Gibson EB-1 wiring
Please forgive the ignorance of my question, I know how to solder and have been rewiring and repairing my instruments for years, always following the "put that wire there" instructions, without understanding how or what each component actually does.
So here's the situation: on my Gibson EB-1 (one pickup, one volume, one tone), there is a capacitor, .033, between the bottom lug of the volume and the center lug of the tone controle, I believe this to be a standard wiring configuration, no problem there. BUT, there is also a capacitor, very difficult to read, but I believe it says .01m 50v, soldered between the bottom lug of the volume pot and grounded to the back of the volume pot. The hot lug of the pickup is also soldered to this same bottom lug. The pickups ground is soldered to the top lug, and there is a wire going from the center lug to ground.
So the question: what is the purpose of that second capacitor, and would removing it change the sound of the bass?
BTW this wiring and the original pickup are not currently in the bass; I switched to a Dimarzio Model One years ago, along with Dimarzio push/pull pots.
Basic capacitor function is to bleed out treble from the signal path. So the bass would probably sound brighter without it in the circuit. Is that a 50's EB1? Hope you still have the original pickup, especially if it's the Bakelite covered single coil version.
1969, still have all original parts, bought in 1977. I've never seen another one in person, except for a 1956 model at Gruhns in Nashville that I was allowed to play.
I know the large cap bleeds the treble to ground, but that second cap is the one I'm wondering about. Would removing it from the circuit improve the sound?
The original wiring (1972) can be found in my wiring compilation ...
The EB-1 has a "flexible" tone cap at the volume pot. In 1972 it was a 22nF cap - but it might have been a 33nF cap in 1969. Especially as the EB-0 has a 10nF and a 33nF cap as standard.
The 10nF cap at the volume pot is a "fixed" cap. It is soldered at the volume pot - but "electrically seen" it is "directly parallel" to the pickup. Because soldered "fixed" to the pickup, it always bleeds the treble. This was the Gibson sound, bass players liked from the 50s to the 70s. It was mostly a flatwound time! Roundwound strings were very rare and only guys like John Entwistle did everything to get these roundwound strings ...
You can remove the 10nF cap.
Then you will get more trble - and the tone pot with the 33nF cap will work as it did before. Because the 10nF is wired in parallel, it can easily be removed and the bass / wiring works anyway ...
Hey Cadfael, you're the man! You're schematics are a great resource to the entire bass playing community. Somebody referred me to your site when I was researching what schematic to use for a custom bass I'm having made with a single thunderbird type pickup. Thanks a gazillion.
Thanx for your replies!
Didn't know the word gazillion (I'm German) ... :)
Now I know!
My word would be "beerillion" :D
Even more beer than you can imagine ... :D
My compilation is a mixture of schematic research (especially Gibson) and a mixture of schemetic research plus photo research and comparison (Fender).
Some custom ideas are "common", some are by others and sone are made by myself (a "wiring child of the early 80s").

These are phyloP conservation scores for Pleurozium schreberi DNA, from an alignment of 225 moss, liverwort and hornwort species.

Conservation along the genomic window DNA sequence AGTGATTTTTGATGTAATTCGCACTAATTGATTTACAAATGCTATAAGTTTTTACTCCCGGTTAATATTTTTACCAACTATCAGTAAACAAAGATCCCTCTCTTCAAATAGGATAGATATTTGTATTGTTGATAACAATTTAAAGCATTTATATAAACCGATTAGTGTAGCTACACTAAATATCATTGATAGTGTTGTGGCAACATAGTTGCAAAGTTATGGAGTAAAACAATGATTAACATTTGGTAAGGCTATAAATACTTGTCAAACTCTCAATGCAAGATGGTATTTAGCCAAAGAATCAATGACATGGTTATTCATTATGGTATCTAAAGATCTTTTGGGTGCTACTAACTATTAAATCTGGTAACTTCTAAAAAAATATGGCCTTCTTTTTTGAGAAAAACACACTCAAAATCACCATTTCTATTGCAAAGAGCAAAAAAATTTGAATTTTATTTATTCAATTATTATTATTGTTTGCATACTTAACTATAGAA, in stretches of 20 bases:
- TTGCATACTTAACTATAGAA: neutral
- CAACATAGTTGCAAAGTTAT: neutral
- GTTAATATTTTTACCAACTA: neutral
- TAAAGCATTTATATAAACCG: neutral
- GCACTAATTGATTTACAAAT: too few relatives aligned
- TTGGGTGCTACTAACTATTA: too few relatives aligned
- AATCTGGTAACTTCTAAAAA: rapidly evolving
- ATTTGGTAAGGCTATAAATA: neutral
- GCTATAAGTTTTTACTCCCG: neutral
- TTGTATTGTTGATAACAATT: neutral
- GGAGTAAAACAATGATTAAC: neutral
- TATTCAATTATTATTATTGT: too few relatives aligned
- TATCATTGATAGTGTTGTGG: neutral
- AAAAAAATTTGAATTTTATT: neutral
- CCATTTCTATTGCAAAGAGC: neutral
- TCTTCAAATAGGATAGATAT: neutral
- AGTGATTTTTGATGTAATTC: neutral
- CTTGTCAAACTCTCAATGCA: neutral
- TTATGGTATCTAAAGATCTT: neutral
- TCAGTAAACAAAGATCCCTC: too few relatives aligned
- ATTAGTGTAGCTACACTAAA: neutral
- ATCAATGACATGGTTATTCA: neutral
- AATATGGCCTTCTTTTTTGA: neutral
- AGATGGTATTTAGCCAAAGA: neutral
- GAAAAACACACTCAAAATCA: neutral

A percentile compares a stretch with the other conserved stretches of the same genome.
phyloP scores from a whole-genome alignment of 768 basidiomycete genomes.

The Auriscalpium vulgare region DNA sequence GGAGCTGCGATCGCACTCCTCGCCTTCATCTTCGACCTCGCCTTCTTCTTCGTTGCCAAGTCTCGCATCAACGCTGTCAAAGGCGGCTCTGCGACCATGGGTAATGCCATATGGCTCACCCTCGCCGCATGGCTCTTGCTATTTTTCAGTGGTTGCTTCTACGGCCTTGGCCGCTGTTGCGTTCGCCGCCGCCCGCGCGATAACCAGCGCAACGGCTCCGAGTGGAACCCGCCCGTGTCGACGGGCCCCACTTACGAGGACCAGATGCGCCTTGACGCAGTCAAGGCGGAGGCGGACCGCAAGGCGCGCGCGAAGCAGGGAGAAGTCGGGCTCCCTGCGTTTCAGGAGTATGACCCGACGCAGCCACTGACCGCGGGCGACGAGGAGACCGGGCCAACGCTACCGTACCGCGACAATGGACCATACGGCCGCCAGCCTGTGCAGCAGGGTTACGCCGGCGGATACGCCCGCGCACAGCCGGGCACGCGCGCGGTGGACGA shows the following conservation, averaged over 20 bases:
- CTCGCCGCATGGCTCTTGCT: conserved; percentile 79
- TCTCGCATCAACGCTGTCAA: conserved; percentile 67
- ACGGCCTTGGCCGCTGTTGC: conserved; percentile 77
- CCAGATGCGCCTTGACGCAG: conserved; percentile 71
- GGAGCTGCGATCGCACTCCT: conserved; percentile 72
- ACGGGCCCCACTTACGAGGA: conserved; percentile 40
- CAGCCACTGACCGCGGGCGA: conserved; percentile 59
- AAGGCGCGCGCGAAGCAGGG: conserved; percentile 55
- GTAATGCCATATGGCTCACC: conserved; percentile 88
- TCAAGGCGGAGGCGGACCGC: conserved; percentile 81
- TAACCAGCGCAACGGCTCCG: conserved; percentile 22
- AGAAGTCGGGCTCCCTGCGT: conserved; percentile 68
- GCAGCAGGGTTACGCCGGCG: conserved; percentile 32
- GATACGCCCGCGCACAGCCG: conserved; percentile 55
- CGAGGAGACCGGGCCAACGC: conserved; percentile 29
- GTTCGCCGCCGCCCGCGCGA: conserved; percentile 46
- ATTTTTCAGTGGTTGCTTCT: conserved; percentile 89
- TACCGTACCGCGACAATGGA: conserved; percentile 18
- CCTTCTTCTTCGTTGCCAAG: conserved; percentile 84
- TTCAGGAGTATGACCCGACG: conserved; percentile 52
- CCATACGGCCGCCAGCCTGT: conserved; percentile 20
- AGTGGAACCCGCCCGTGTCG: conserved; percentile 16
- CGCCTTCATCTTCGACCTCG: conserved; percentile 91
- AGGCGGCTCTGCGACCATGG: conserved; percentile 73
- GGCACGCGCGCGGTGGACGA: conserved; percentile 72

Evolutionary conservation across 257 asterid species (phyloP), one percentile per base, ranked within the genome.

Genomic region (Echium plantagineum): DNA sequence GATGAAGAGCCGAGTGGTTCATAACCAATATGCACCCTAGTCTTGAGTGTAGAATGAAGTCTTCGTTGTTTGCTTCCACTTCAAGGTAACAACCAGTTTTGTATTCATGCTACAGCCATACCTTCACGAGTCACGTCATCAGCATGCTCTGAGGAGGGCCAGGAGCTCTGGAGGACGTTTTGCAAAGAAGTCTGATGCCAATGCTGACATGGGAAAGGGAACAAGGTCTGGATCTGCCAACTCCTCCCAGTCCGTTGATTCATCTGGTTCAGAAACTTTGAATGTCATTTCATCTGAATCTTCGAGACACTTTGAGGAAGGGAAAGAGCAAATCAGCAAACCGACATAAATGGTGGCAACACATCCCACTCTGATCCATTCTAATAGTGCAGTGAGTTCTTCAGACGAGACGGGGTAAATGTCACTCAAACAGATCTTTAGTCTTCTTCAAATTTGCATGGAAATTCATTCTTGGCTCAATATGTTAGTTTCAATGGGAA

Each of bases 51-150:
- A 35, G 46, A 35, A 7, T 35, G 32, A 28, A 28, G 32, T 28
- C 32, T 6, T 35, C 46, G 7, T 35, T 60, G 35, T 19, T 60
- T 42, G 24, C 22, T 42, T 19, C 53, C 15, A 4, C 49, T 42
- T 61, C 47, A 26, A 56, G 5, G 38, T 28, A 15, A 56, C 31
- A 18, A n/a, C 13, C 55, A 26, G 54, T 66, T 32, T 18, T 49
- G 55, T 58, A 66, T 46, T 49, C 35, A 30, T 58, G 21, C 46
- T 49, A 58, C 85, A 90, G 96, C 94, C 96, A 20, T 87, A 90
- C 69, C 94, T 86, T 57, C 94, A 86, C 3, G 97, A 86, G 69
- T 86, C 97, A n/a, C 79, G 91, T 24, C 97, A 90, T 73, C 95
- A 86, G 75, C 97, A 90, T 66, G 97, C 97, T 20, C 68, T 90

I qouted the excellent Gibson bass site in my compilation. A lot of wiring photos (adding the schematics Gibson offers). I found some additional photos on search engines to varify the things I found out ...
The advantage of my compilation is that you can easily compare the Gibon schematics during time and find similarities between models of the same age.
By the way ...
Fender did "the Gibson thing" with its MusicMaster bass!
Fender also put in a "fixed" 22nF cap (parallel to the PU), adding the 50nF tone pot cap.
That's interesting about the MusicMaster. Of course Fender also got the design for their wide range humbucking pickup from a Gibson designer, Seth Lover, as well.
So it could be interesting to try wiring a 70's telecaster bass like an EB-0 or vice versa.
If one were so inclined they could do so using this link.
EB-0 on seite (page) 102, Telecaster bass on pg. 52
Just click on the pdf at the bottom of the page
This link should be a sticky.
(a Goethe fan???)
The MusicMaster had a guitar pickup on board. Some say it was a Strat PU but I think it was another guitar PU (because of the number of wirings). A guitar PU can work in a bass as well as a bass PU - but this was a "typical Fender guitar SC PU". So Fender might have added the fixed parallel cap to make it sound more "bass like" ...
The Telecaster II with its Seth Lover PU already has a (Gibson guitar PU like) humbucker on board and needed no additional cap. The Seth Lover is also known for not being the most brilliant PU. That's surely not the case for the MusicMaster guitar-SC PU (without cap) ...
I was thinking Beethoven more than Goethe and I also thought it was an appropriate screen name for a site than can have it's fair share of drama and turmoil. It also sounds cool.
So at what frequency does the secondary cap roll off?
Anyone out there know about the roll off of the second cap?
I don't know the exact frequency of the rolloff, but I can tell you that the .033μF (same as 33nF, I am used to the traditional nomenclature) capacitor does retain more mids in the mix when the tone knob is rolled off compared to the .047μF; and I like the additional mids so much I change out the stock .047 tone capacitor to .033 on all of my basses. It gives me that "second overtone" presence that gives more definition in the mix that I don't get with the .047. This helps my Fender flats retain their "growl," but when rolled off I can still get as mellow as needs be when desired.
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